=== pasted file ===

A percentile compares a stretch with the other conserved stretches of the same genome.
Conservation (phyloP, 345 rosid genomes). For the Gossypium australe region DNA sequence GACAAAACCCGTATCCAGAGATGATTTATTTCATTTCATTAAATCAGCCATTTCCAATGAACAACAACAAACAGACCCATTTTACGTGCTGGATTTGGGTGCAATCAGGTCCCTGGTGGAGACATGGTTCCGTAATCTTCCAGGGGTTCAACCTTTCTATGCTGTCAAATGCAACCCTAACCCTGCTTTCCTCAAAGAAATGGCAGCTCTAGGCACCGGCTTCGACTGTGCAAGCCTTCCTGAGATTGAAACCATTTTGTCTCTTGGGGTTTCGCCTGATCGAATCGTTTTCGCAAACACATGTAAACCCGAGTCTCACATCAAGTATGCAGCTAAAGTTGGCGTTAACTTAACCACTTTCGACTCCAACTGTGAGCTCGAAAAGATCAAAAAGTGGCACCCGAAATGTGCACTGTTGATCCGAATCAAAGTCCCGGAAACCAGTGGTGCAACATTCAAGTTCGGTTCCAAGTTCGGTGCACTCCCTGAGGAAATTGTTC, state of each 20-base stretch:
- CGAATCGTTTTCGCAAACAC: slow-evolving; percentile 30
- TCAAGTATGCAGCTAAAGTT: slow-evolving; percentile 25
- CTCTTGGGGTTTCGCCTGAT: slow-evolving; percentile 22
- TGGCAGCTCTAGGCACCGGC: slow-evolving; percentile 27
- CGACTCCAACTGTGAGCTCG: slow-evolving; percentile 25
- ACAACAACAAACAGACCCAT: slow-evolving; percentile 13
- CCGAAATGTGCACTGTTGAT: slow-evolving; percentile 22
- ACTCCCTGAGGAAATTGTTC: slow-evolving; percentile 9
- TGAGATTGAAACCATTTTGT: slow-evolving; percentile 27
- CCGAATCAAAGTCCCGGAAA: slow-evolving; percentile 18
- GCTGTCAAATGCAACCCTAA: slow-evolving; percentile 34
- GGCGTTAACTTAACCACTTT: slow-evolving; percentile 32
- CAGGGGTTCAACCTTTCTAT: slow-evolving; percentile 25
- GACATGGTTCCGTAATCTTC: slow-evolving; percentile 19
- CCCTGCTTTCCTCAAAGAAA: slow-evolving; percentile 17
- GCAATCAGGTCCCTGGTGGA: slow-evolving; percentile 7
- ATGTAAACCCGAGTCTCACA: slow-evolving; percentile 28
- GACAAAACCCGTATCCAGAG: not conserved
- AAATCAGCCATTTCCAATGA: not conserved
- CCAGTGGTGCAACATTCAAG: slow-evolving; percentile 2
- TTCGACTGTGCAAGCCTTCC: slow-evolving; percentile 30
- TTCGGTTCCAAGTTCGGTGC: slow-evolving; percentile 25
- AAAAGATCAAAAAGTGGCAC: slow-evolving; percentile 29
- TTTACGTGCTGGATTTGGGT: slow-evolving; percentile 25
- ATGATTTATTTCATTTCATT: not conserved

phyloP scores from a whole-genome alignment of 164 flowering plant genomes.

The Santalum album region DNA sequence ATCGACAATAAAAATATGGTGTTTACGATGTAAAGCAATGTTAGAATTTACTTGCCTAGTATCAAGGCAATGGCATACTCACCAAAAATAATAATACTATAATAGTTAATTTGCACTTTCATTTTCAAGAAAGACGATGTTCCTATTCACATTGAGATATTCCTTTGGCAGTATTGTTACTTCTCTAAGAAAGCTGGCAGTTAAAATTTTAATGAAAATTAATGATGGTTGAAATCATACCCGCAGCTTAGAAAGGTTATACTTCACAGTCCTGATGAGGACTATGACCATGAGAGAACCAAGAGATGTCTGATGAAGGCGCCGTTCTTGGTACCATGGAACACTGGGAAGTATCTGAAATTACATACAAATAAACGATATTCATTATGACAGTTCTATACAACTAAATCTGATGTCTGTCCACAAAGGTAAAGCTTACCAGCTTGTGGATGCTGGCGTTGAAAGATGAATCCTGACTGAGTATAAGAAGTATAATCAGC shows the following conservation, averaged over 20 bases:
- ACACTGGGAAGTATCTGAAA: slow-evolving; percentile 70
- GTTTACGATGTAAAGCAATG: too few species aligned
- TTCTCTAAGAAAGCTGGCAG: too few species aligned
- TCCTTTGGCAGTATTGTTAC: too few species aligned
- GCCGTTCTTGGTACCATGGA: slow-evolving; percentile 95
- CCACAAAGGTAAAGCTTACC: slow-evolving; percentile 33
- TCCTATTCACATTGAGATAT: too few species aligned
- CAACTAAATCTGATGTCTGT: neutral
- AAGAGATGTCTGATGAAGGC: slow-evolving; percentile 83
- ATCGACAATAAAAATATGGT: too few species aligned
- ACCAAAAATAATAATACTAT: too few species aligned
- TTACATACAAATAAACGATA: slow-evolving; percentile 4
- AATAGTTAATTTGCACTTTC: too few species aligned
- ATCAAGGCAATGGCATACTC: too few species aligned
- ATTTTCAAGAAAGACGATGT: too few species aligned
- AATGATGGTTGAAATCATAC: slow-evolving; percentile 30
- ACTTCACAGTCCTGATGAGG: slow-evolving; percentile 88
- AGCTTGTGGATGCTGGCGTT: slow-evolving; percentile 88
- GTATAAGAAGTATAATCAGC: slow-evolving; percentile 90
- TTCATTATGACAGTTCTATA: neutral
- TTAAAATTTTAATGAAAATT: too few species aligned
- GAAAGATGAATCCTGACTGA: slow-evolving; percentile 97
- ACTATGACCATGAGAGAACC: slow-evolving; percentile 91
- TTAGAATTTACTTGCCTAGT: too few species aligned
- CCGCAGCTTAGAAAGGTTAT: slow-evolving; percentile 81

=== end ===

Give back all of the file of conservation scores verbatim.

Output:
A percentile compares a stretch with the other conserved stretches of the same genome.
Conservation (phyloP, 345 rosid genomes). For the Gossypium australe region DNA sequence GACAAAACCCGTATCCAGAGATGATTTATTTCATTTCATTAAATCAGCCATTTCCAATGAACAACAACAAACAGACCCATTTTACGTGCTGGATTTGGGTGCAATCAGGTCCCTGGTGGAGACATGGTTCCGTAATCTTCCAGGGGTTCAACCTTTCTATGCTGTCAAATGCAACCCTAACCCTGCTTTCCTCAAAGAAATGGCAGCTCTAGGCACCGGCTTCGACTGTGCAAGCCTTCCTGAGATTGAAACCATTTTGTCTCTTGGGGTTTCGCCTGATCGAATCGTTTTCGCAAACACATGTAAACCCGAGTCTCACATCAAGTATGCAGCTAAAGTTGGCGTTAACTTAACCACTTTCGACTCCAACTGTGAGCTCGAAAAGATCAAAAAGTGGCACCCGAAATGTGCACTGTTGATCCGAATCAAAGTCCCGGAAACCAGTGGTGCAACATTCAAGTTCGGTTCCAAGTTCGGTGCACTCCCTGAGGAAATTGTTC, state of each 20-base stretch:
- CGAATCGTTTTCGCAAACAC: slow-evolving; percentile 30
- TCAAGTATGCAGCTAAAGTT: slow-evolving; percentile 25
- CTCTTGGGGTTTCGCCTGAT: slow-evolving; percentile 22
- TGGCAGCTCTAGGCACCGGC: slow-evolving; percentile 27
- CGACTCCAACTGTGAGCTCG: slow-evolving; percentile 25
- ACAACAACAAACAGACCCAT: slow-evolving; percentile 13
- CCGAAATGTGCACTGTTGAT: slow-evolving; percentile 22
- ACTCCCTGAGGAAATTGTTC: slow-evolving; percentile 9
- TGAGATTGAAACCATTTTGT: slow-evolving; percentile 27
- CCGAATCAAAGTCCCGGAAA: slow-evolving; percentile 18
- GCTGTCAAATGCAACCCTAA: slow-evolving; percentile 34
- GGCGTTAACTTAACCACTTT: slow-evolving; percentile 32
- CAGGGGTTCAACCTTTCTAT: slow-evolving; percentile 25
- GACATGGTTCCGTAATCTTC: slow-evolving; percentile 19
- CCCTGCTTTCCTCAAAGAAA: slow-evolving; percentile 17
- GCAATCAGGTCCCTGGTGGA: slow-evolving; percentile 7
- ATGTAAACCCGAGTCTCACA: slow-evolving; percentile 28
- GACAAAACCCGTATCCAGAG: not conserved
- AAATCAGCCATTTCCAATGA: not conserved
- CCAGTGGTGCAACATTCAAG: slow-evolving; percentile 2
- TTCGACTGTGCAAGCCTTCC: slow-evolving; percentile 30
- TTCGGTTCCAAGTTCGGTGC: slow-evolving; percentile 25
- AAAAGATCAAAAAGTGGCAC: slow-evolving; percentile 29
- TTTACGTGCTGGATTTGGGT: slow-evolving; percentile 25
- ATGATTTATTTCATTTCATT: not conserved

phyloP scores from a whole-genome alignment of 164 flowering plant genomes.

The Santalum album region DNA sequence ATCGACAATAAAAATATGGTGTTTACGATGTAAAGCAATGTTAGAATTTACTTGCCTAGTATCAAGGCAATGGCATACTCACCAAAAATAATAATACTATAATAGTTAATTTGCACTTTCATTTTCAAGAAAGACGATGTTCCTATTCACATTGAGATATTCCTTTGGCAGTATTGTTACTTCTCTAAGAAAGCTGGCAGTTAAAATTTTAATGAAAATTAATGATGGTTGAAATCATACCCGCAGCTTAGAAAGGTTATACTTCACAGTCCTGATGAGGACTATGACCATGAGAGAACCAAGAGATGTCTGATGAAGGCGCCGTTCTTGGTACCATGGAACACTGGGAAGTATCTGAAATTACATACAAATAAACGATATTCATTATGACAGTTCTATACAACTAAATCTGATGTCTGTCCACAAAGGTAAAGCTTACCAGCTTGTGGATGCTGGCGTTGAAAGATGAATCCTGACTGAGTATAAGAAGTATAATCAGC shows the following conservation, averaged over 20 bases:
- ACACTGGGAAGTATCTGAAA: slow-evolving; percentile 70
- GTTTACGATGTAAAGCAATG: too few species aligned
- TTCTCTAAGAAAGCTGGCAG: too few species aligned
- TCCTTTGGCAGTATTGTTAC: too few species aligned
- GCCGTTCTTGGTACCATGGA: slow-evolving; percentile 95
- CCACAAAGGTAAAGCTTACC: slow-evolving; percentile 33
- TCCTATTCACATTGAGATAT: too few species aligned
- CAACTAAATCTGATGTCTGT: neutral
- AAGAGATGTCTGATGAAGGC: slow-evolving; percentile 83
- ATCGACAATAAAAATATGGT: too few species aligned
- ACCAAAAATAATAATACTAT: too few species aligned
- TTACATACAAATAAACGATA: slow-evolving; percentile 4
- AATAGTTAATTTGCACTTTC: too few species aligned
- ATCAAGGCAATGGCATACTC: too few species aligned
- ATTTTCAAGAAAGACGATGT: too few species aligned
- AATGATGGTTGAAATCATAC: slow-evolving; percentile 30
- ACTTCACAGTCCTGATGAGG: slow-evolving; percentile 88
- AGCTTGTGGATGCTGGCGTT: slow-evolving; percentile 88
- GTATAAGAAGTATAATCAGC: slow-evolving; percentile 90
- TTCATTATGACAGTTCTATA: neutral
- TTAAAATTTTAATGAAAATT: too few species aligned
- GAAAGATGAATCCTGACTGA: slow-evolving; percentile 97
- ACTATGACCATGAGAGAACC: slow-evolving; percentile 91
- TTAGAATTTACTTGCCTAGT: too few species aligned
- CCGCAGCTTAGAAAGGTTAT: slow-evolving; percentile 81